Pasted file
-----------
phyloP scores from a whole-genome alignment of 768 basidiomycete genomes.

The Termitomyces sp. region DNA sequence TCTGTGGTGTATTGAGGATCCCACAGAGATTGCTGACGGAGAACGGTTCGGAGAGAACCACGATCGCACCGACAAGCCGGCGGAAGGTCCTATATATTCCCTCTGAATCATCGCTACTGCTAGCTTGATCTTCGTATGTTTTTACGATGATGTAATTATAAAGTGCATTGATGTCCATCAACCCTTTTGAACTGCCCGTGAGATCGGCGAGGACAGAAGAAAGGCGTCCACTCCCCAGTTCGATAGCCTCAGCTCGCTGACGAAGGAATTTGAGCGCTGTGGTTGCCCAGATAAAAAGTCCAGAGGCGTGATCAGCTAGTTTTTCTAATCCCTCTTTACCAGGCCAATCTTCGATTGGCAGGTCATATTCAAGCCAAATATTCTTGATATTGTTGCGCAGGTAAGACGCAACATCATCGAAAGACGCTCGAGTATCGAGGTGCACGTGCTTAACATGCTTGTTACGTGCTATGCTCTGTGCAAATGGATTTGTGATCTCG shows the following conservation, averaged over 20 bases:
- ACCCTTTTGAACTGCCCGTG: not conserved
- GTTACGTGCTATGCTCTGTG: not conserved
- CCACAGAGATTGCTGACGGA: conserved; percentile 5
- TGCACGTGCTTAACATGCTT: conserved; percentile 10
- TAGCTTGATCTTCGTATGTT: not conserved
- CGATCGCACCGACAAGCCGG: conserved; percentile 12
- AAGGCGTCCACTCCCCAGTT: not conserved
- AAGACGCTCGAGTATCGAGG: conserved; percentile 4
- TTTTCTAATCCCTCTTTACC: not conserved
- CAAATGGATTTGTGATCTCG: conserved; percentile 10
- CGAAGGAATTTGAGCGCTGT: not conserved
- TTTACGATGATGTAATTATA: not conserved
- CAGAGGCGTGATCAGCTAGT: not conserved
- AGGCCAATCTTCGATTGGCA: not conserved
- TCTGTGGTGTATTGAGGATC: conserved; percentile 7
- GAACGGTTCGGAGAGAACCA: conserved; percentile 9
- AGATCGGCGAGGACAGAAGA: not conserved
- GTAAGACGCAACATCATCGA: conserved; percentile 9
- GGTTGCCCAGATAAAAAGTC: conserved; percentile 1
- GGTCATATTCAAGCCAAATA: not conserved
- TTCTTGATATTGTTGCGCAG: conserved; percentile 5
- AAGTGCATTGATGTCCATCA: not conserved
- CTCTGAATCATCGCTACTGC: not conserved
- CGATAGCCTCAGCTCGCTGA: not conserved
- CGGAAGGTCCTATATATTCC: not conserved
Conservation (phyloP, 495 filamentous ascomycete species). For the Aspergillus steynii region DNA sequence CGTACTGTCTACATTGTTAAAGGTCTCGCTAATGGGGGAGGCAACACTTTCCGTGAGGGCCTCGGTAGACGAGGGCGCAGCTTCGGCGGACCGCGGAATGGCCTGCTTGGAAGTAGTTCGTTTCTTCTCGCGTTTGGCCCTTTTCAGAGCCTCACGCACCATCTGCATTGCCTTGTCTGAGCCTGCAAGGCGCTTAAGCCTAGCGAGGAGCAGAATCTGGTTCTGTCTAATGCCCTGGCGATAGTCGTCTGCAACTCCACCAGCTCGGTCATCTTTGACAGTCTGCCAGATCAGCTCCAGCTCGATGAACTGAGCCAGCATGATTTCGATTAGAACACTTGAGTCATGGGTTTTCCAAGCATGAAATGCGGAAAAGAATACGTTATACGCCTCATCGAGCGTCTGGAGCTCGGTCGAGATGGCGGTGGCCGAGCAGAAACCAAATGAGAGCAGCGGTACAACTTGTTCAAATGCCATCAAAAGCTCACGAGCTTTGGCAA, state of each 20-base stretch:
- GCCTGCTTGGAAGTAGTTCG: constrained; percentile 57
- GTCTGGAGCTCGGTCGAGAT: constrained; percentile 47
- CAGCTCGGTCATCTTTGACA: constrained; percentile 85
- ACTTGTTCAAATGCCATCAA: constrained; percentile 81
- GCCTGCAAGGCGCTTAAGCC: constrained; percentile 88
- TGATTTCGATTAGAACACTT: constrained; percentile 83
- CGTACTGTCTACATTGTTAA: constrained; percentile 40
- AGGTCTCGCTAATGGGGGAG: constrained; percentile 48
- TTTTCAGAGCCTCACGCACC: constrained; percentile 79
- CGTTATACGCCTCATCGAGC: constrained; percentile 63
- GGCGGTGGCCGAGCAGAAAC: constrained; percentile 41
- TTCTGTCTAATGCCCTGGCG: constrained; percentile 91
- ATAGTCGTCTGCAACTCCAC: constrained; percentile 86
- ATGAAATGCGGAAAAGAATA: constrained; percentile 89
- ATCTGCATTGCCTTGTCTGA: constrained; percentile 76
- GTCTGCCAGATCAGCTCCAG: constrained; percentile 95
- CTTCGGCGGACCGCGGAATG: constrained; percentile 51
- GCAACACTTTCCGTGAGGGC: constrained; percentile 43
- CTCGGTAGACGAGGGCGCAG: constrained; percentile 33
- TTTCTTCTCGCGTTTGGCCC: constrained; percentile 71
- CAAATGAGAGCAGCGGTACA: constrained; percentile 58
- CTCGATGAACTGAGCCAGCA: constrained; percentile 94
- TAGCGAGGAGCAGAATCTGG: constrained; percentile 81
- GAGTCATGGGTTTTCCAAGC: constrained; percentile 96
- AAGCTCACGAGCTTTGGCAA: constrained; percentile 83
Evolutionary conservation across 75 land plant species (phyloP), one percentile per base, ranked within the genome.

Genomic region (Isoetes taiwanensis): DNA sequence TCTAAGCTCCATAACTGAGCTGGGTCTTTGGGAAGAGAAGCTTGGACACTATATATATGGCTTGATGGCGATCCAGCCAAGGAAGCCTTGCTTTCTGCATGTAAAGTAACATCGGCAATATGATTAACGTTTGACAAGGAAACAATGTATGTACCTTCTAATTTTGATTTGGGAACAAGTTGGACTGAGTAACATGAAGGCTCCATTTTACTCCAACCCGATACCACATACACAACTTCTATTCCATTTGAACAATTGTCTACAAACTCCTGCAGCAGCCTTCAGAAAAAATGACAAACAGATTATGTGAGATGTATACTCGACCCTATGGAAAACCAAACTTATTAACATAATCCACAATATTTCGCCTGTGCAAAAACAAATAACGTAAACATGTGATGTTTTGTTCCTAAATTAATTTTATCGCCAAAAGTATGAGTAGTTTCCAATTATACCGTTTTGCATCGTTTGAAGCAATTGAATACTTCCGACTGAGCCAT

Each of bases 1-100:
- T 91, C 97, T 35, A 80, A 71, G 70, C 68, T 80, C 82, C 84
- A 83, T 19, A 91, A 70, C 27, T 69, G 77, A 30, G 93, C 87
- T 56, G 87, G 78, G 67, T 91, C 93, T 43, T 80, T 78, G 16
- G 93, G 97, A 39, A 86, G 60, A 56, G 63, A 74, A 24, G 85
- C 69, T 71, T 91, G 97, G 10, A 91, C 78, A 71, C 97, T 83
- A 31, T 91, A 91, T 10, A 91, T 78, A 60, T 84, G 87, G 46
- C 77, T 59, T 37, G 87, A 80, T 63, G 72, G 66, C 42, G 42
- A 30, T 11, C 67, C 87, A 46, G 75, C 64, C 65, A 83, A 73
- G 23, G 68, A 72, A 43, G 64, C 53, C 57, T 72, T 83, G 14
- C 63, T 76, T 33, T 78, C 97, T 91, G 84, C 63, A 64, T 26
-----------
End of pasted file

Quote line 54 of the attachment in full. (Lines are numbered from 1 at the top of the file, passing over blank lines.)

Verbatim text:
Evolutionary conservation across 75 land plant species (phyloP), one percentile per base, ranked within the genome.